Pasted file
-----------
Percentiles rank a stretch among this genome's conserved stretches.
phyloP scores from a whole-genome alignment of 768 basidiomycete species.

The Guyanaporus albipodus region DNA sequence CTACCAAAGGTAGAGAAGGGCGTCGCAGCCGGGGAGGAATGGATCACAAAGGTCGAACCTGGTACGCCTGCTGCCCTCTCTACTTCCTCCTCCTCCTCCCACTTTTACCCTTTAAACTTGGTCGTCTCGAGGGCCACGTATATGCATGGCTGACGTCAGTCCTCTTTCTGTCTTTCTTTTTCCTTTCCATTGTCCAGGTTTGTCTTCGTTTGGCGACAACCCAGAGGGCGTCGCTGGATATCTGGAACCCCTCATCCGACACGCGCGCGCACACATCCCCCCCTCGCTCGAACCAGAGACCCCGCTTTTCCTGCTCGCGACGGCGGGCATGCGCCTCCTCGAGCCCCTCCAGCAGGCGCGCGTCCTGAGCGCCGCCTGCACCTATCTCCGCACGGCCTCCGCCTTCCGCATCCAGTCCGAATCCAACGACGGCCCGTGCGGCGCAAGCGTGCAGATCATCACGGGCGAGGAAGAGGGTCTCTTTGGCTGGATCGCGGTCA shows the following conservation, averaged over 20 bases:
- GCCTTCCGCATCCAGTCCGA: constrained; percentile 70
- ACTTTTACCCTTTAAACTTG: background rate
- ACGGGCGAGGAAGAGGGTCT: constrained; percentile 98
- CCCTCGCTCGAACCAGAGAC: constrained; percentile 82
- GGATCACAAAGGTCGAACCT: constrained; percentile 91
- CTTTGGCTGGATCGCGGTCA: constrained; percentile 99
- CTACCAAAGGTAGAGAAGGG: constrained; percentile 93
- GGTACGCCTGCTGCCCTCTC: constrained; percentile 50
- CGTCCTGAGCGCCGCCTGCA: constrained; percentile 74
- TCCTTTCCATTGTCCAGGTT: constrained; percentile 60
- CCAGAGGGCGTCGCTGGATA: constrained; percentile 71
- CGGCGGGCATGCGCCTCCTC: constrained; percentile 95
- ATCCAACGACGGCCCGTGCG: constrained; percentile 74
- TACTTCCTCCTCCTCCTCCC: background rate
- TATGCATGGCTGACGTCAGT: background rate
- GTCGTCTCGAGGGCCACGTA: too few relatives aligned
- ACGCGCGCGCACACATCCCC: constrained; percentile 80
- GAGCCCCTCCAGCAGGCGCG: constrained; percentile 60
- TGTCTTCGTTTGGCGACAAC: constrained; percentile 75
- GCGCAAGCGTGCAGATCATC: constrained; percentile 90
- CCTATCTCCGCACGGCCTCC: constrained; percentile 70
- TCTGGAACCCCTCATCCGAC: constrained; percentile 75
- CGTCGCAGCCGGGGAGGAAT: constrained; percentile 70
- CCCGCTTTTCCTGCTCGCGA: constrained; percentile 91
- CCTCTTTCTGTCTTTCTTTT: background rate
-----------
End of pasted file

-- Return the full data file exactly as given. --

Percentiles rank a stretch among this genome's conserved stretches.
phyloP scores from a whole-genome alignment of 768 basidiomycete species.

The Guyanaporus albipodus region DNA sequence CTACCAAAGGTAGAGAAGGGCGTCGCAGCCGGGGAGGAATGGATCACAAAGGTCGAACCTGGTACGCCTGCTGCCCTCTCTACTTCCTCCTCCTCCTCCCACTTTTACCCTTTAAACTTGGTCGTCTCGAGGGCCACGTATATGCATGGCTGACGTCAGTCCTCTTTCTGTCTTTCTTTTTCCTTTCCATTGTCCAGGTTTGTCTTCGTTTGGCGACAACCCAGAGGGCGTCGCTGGATATCTGGAACCCCTCATCCGACACGCGCGCGCACACATCCCCCCCTCGCTCGAACCAGAGACCCCGCTTTTCCTGCTCGCGACGGCGGGCATGCGCCTCCTCGAGCCCCTCCAGCAGGCGCGCGTCCTGAGCGCCGCCTGCACCTATCTCCGCACGGCCTCCGCCTTCCGCATCCAGTCCGAATCCAACGACGGCCCGTGCGGCGCAAGCGTGCAGATCATCACGGGCGAGGAAGAGGGTCTCTTTGGCTGGATCGCGGTCA shows the following conservation, averaged over 20 bases:
- GCCTTCCGCATCCAGTCCGA: constrained; percentile 70
- ACTTTTACCCTTTAAACTTG: background rate
- ACGGGCGAGGAAGAGGGTCT: constrained; percentile 98
- CCCTCGCTCGAACCAGAGAC: constrained; percentile 82
- GGATCACAAAGGTCGAACCT: constrained; percentile 91
- CTTTGGCTGGATCGCGGTCA: constrained; percentile 99
- CTACCAAAGGTAGAGAAGGG: constrained; percentile 93
- GGTACGCCTGCTGCCCTCTC: constrained; percentile 50
- CGTCCTGAGCGCCGCCTGCA: constrained; percentile 74
- TCCTTTCCATTGTCCAGGTT: constrained; percentile 60
- CCAGAGGGCGTCGCTGGATA: constrained; percentile 71
- CGGCGGGCATGCGCCTCCTC: constrained; percentile 95
- ATCCAACGACGGCCCGTGCG: constrained; percentile 74
- TACTTCCTCCTCCTCCTCCC: background rate
- TATGCATGGCTGACGTCAGT: background rate
- GTCGTCTCGAGGGCCACGTA: too few relatives aligned
- ACGCGCGCGCACACATCCCC: constrained; percentile 80
- GAGCCCCTCCAGCAGGCGCG: constrained; percentile 60
- TGTCTTCGTTTGGCGACAAC: constrained; percentile 75
- GCGCAAGCGTGCAGATCATC: constrained; percentile 90
- CCTATCTCCGCACGGCCTCC: constrained; percentile 70
- TCTGGAACCCCTCATCCGAC: constrained; percentile 75
- CGTCGCAGCCGGGGAGGAAT: constrained; percentile 70
- CCCGCTTTTCCTGCTCGCGA: constrained; percentile 91
- CCTCTTTCTGTCTTTCTTTT: background rate